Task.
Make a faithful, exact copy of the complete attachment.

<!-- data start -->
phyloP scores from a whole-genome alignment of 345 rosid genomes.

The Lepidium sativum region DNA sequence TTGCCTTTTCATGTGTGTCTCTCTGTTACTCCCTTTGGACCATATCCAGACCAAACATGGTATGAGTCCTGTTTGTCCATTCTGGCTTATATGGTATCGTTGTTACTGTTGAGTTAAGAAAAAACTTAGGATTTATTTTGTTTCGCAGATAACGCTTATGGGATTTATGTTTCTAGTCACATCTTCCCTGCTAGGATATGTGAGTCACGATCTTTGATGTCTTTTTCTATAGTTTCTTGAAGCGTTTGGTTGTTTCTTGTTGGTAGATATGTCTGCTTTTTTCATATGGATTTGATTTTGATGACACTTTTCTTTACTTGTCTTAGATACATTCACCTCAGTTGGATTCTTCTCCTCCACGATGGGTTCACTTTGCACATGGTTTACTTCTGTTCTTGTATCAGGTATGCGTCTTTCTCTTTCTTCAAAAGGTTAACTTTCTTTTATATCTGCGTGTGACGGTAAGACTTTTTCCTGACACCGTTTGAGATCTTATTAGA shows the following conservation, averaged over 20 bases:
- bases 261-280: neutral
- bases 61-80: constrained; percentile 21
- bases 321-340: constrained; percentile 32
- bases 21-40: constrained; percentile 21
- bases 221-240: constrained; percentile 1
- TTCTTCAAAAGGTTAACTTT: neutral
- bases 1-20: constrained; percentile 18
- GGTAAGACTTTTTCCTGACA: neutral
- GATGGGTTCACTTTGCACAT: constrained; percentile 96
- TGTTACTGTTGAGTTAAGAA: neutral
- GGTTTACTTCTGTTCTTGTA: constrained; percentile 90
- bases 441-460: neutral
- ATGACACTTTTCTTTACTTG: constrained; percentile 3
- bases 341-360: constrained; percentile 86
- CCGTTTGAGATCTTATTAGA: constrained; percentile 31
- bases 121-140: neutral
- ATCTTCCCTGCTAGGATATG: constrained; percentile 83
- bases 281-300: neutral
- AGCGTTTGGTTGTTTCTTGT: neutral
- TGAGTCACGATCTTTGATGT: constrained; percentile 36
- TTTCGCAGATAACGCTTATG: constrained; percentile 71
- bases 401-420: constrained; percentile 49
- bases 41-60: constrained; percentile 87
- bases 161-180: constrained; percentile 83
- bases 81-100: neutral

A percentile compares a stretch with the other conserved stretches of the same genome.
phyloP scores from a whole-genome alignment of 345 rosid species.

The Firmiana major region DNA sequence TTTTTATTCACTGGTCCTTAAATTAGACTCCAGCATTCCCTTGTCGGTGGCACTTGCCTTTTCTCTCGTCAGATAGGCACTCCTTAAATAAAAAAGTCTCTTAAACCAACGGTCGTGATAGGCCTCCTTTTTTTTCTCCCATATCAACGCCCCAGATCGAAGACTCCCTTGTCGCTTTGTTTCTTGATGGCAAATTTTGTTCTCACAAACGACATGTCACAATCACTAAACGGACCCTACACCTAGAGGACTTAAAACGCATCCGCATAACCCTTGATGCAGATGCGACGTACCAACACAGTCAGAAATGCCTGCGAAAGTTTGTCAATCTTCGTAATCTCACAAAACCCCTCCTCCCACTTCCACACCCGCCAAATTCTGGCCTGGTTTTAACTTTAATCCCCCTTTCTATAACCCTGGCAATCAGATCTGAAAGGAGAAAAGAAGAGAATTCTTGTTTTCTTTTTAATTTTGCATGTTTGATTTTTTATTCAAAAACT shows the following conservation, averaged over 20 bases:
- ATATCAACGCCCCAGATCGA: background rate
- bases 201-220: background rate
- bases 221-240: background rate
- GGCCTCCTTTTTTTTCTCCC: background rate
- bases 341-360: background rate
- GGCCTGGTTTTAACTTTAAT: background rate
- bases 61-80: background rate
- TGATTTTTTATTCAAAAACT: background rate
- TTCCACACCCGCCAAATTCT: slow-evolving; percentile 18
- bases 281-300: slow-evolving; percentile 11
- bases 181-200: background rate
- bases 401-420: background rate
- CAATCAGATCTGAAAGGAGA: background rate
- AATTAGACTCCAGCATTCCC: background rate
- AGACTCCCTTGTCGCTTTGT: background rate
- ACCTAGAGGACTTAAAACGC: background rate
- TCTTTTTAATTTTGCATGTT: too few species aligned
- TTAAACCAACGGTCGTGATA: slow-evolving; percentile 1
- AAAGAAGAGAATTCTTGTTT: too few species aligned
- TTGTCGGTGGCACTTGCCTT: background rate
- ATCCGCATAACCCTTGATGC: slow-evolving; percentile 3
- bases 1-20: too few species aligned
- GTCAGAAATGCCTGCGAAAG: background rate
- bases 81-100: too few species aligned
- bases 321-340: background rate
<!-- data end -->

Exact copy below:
phyloP scores from a whole-genome alignment of 345 rosid genomes.

The Lepidium sativum region DNA sequence TTGCCTTTTCATGTGTGTCTCTCTGTTACTCCCTTTGGACCATATCCAGACCAAACATGGTATGAGTCCTGTTTGTCCATTCTGGCTTATATGGTATCGTTGTTACTGTTGAGTTAAGAAAAAACTTAGGATTTATTTTGTTTCGCAGATAACGCTTATGGGATTTATGTTTCTAGTCACATCTTCCCTGCTAGGATATGTGAGTCACGATCTTTGATGTCTTTTTCTATAGTTTCTTGAAGCGTTTGGTTGTTTCTTGTTGGTAGATATGTCTGCTTTTTTCATATGGATTTGATTTTGATGACACTTTTCTTTACTTGTCTTAGATACATTCACCTCAGTTGGATTCTTCTCCTCCACGATGGGTTCACTTTGCACATGGTTTACTTCTGTTCTTGTATCAGGTATGCGTCTTTCTCTTTCTTCAAAAGGTTAACTTTCTTTTATATCTGCGTGTGACGGTAAGACTTTTTCCTGACACCGTTTGAGATCTTATTAGA shows the following conservation, averaged over 20 bases:
- bases 261-280: neutral
- bases 61-80: constrained; percentile 21
- bases 321-340: constrained; percentile 32
- bases 21-40: constrained; percentile 21
- bases 221-240: constrained; percentile 1
- TTCTTCAAAAGGTTAACTTT: neutral
- bases 1-20: constrained; percentile 18
- GGTAAGACTTTTTCCTGACA: neutral
- GATGGGTTCACTTTGCACAT: constrained; percentile 96
- TGTTACTGTTGAGTTAAGAA: neutral
- GGTTTACTTCTGTTCTTGTA: constrained; percentile 90
- bases 441-460: neutral
- ATGACACTTTTCTTTACTTG: constrained; percentile 3
- bases 341-360: constrained; percentile 86
- CCGTTTGAGATCTTATTAGA: constrained; percentile 31
- bases 121-140: neutral
- ATCTTCCCTGCTAGGATATG: constrained; percentile 83
- bases 281-300: neutral
- AGCGTTTGGTTGTTTCTTGT: neutral
- TGAGTCACGATCTTTGATGT: constrained; percentile 36
- TTTCGCAGATAACGCTTATG: constrained; percentile 71
- bases 401-420: constrained; percentile 49
- bases 41-60: constrained; percentile 87
- bases 161-180: constrained; percentile 83
- bases 81-100: neutral

A percentile compares a stretch with the other conserved stretches of the same genome.
phyloP scores from a whole-genome alignment of 345 rosid species.

The Firmiana major region DNA sequence TTTTTATTCACTGGTCCTTAAATTAGACTCCAGCATTCCCTTGTCGGTGGCACTTGCCTTTTCTCTCGTCAGATAGGCACTCCTTAAATAAAAAAGTCTCTTAAACCAACGGTCGTGATAGGCCTCCTTTTTTTTCTCCCATATCAACGCCCCAGATCGAAGACTCCCTTGTCGCTTTGTTTCTTGATGGCAAATTTTGTTCTCACAAACGACATGTCACAATCACTAAACGGACCCTACACCTAGAGGACTTAAAACGCATCCGCATAACCCTTGATGCAGATGCGACGTACCAACACAGTCAGAAATGCCTGCGAAAGTTTGTCAATCTTCGTAATCTCACAAAACCCCTCCTCCCACTTCCACACCCGCCAAATTCTGGCCTGGTTTTAACTTTAATCCCCCTTTCTATAACCCTGGCAATCAGATCTGAAAGGAGAAAAGAAGAGAATTCTTGTTTTCTTTTTAATTTTGCATGTTTGATTTTTTATTCAAAAACT shows the following conservation, averaged over 20 bases:
- ATATCAACGCCCCAGATCGA: background rate
- bases 201-220: background rate
- bases 221-240: background rate
- GGCCTCCTTTTTTTTCTCCC: background rate
- bases 341-360: background rate
- GGCCTGGTTTTAACTTTAAT: background rate
- bases 61-80: background rate
- TGATTTTTTATTCAAAAACT: background rate
- TTCCACACCCGCCAAATTCT: slow-evolving; percentile 18
- bases 281-300: slow-evolving; percentile 11
- bases 181-200: background rate
- bases 401-420: background rate
- CAATCAGATCTGAAAGGAGA: background rate
- AATTAGACTCCAGCATTCCC: background rate
- AGACTCCCTTGTCGCTTTGT: background rate
- ACCTAGAGGACTTAAAACGC: background rate
- TCTTTTTAATTTTGCATGTT: too few species aligned
- TTAAACCAACGGTCGTGATA: slow-evolving; percentile 1
- AAAGAAGAGAATTCTTGTTT: too few species aligned
- TTGTCGGTGGCACTTGCCTT: background rate
- ATCCGCATAACCCTTGATGC: slow-evolving; percentile 3
- bases 1-20: too few species aligned
- GTCAGAAATGCCTGCGAAAG: background rate
- bases 81-100: too few species aligned
- bases 321-340: background rate